Stairway to Heaven

Stairway to Heaven

Photographer Unknown

Restlessness
Recently, in a restless moment, I decided to dive into a challenging item on my Bucket list. Somehow restlessness = challenge in my line of thought. Maybe I just needed to have another one of those “let’s see what you are made of” adventures just to give me the courage to keep fighting the daily challenges of selling a house, parenting a middle school child, starting a new business and running a church! Believe me, each one of these is a major undertaking in itself, and lately, I feel like I am working my tail off, but not getting where I want to be. This is frustrating. Anyway, I think that’s why I decided it was time to hike the Incline in Colorado Springs.

Friendly Conversations
A week or so ago, I was chatting with co-workers and my boss and mentioned I wanted to do the Incline this summer. We left the conversation at that and moved on to more pressing matters like electrical pumps and finance committee reports and meetings, until Thursday around 4:00 pm when my boss walked in from meetings and asked “what are you doing at 7:00 am tomorrow?” Talk about a loaded question! I paused. “I don’t know, what do you want me to be doing?” I timidly threw back at him, trying to leave myself an out in case he was looking for “volunteers” for some kind of major spring cleaning activity around the church.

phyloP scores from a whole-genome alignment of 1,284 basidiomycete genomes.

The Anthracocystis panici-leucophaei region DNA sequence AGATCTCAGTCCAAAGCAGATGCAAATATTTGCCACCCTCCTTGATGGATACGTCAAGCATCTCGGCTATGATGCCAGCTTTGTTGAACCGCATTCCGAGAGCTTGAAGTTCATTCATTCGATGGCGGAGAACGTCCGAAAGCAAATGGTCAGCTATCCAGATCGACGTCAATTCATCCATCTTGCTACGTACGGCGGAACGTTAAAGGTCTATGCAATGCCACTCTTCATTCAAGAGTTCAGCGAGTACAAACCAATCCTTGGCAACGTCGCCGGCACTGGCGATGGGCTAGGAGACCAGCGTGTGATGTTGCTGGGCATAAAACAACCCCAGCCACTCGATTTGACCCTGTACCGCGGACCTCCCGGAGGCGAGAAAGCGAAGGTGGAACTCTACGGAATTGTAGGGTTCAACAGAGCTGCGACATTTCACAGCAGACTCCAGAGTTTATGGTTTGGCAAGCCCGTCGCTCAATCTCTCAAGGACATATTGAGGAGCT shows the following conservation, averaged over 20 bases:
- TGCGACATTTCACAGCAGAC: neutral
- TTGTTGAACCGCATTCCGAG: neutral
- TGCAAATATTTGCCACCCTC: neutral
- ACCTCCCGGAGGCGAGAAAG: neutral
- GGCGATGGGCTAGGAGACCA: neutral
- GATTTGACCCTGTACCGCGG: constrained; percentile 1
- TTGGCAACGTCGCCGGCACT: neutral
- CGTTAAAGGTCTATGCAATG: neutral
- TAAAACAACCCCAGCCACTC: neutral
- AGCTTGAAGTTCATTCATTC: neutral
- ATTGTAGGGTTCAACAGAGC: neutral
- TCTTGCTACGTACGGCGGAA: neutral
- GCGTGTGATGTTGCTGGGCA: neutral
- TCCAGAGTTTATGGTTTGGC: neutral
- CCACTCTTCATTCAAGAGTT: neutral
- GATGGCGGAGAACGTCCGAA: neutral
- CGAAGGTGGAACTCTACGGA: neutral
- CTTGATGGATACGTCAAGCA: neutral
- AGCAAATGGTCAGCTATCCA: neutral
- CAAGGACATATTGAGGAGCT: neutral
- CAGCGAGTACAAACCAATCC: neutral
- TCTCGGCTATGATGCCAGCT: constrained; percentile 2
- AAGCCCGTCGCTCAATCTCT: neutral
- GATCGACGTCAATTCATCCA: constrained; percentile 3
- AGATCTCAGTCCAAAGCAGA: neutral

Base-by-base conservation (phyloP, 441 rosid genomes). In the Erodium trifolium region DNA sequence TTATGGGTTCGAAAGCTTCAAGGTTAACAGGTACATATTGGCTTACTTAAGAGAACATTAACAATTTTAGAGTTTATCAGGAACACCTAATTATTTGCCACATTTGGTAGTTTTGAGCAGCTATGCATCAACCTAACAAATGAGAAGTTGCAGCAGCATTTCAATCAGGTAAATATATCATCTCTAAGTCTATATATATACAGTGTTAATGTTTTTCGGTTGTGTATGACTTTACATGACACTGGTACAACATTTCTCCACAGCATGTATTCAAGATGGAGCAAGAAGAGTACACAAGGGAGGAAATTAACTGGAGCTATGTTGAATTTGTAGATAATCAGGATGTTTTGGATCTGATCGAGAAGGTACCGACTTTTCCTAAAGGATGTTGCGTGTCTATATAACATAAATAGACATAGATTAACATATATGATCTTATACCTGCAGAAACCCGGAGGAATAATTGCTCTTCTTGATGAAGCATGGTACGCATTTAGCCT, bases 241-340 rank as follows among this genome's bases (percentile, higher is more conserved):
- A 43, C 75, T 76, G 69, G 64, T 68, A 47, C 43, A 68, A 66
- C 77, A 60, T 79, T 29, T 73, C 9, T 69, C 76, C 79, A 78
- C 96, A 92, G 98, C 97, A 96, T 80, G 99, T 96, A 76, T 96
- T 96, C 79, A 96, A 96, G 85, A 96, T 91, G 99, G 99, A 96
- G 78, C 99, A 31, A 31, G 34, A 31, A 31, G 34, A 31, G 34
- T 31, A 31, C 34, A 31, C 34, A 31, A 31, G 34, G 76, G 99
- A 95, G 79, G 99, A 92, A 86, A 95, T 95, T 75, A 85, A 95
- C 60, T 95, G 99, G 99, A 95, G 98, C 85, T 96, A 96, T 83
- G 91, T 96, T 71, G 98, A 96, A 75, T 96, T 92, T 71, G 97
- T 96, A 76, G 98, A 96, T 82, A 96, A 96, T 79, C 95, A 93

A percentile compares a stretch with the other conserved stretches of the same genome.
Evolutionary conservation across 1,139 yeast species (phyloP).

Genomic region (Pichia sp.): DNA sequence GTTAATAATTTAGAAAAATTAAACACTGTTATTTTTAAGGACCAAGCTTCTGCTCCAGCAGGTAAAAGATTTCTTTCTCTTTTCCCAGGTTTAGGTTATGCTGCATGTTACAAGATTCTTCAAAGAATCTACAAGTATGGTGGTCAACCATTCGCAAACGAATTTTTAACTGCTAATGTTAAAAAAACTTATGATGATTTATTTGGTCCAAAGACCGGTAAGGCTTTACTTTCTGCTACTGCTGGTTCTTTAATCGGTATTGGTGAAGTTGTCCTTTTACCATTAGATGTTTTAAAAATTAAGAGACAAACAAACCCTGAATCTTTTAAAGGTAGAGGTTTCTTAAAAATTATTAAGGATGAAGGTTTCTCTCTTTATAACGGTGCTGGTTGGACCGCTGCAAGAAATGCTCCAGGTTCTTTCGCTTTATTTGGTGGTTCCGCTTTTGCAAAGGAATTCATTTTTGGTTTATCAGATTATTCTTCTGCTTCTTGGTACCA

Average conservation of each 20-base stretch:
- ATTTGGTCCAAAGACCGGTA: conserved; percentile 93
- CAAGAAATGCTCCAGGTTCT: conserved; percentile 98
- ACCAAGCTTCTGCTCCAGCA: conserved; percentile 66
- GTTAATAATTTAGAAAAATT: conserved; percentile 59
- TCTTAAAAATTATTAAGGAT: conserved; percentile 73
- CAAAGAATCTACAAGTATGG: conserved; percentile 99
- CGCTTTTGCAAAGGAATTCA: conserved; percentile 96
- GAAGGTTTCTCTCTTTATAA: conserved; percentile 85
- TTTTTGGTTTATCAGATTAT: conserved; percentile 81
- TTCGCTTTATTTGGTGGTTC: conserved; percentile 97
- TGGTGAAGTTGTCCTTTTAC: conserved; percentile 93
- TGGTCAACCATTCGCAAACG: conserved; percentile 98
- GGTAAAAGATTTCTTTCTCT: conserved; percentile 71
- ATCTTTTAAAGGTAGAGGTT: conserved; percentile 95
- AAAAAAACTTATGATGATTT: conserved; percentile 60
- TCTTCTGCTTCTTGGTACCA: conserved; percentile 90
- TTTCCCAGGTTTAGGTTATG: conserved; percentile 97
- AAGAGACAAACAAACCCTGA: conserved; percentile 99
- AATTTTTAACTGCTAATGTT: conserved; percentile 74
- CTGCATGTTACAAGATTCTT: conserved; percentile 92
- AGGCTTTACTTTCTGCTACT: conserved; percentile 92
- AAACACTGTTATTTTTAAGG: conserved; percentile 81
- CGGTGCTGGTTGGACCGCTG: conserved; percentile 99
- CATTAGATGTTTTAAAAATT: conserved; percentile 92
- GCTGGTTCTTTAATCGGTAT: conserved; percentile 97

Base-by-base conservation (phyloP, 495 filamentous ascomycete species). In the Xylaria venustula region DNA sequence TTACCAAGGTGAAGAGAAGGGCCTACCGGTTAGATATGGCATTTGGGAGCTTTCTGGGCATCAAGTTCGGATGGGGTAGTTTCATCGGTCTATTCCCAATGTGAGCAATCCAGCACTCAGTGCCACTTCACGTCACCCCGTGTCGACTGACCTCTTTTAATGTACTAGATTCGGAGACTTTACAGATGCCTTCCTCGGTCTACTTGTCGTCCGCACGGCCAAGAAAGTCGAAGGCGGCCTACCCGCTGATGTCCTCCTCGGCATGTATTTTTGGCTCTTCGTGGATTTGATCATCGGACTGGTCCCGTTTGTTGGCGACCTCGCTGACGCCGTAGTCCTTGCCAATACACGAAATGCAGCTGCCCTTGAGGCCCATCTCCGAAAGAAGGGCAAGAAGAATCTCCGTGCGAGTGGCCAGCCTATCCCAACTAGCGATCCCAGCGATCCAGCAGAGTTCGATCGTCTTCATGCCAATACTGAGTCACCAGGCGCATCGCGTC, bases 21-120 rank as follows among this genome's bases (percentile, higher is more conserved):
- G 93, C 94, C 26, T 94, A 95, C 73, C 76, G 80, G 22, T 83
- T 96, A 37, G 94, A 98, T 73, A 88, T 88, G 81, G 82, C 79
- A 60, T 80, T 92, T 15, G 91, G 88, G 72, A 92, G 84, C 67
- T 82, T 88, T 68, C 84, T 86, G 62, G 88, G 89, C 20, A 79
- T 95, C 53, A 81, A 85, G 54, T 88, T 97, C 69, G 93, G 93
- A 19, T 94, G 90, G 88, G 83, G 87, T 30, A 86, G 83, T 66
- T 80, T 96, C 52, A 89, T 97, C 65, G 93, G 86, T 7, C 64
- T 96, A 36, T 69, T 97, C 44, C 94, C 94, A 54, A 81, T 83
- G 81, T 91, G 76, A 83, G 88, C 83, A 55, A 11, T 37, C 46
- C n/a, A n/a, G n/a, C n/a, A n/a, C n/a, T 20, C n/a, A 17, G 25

“How about hiking the Incline with Father Mark?” he asked.

“Whoa” I thought, “I didn’t see that one coming. Tomorrow at 7:00 am was only 15 hours away! Who is Father Mark? I have work to be doing! My daughter has no school what do I do with her? Can I really make it up to the top of the Incline? I hope this Father Mark guy is a patient kind of man!” All these thoughts raced across my mind in the next nanosecond.

“Hmmmmm, I don’t know, can I call you tonight and let you know.” I tired to leave the door just a tiny bit open in case I experienced a major panic attack.

I went home, conducted a detailed research of the Incline just to make sure I knew what I was getting into. I found some beautiful pictures online and a few really intimidating ones. My reaction was that you should almost be tied off with a rope to be on that kind of a slope, no safety net or belaying friend below to save your tail if you fell. I made my decision. I called my friend and begged her to join me in this misery fest!

Father Mark
Next came the awkward call to Father Mark. He has never met me or even seen a picture of me, he has no idea who I am, what kind of shape I am in, or how old and decrepit I am. Talk about a man of faith!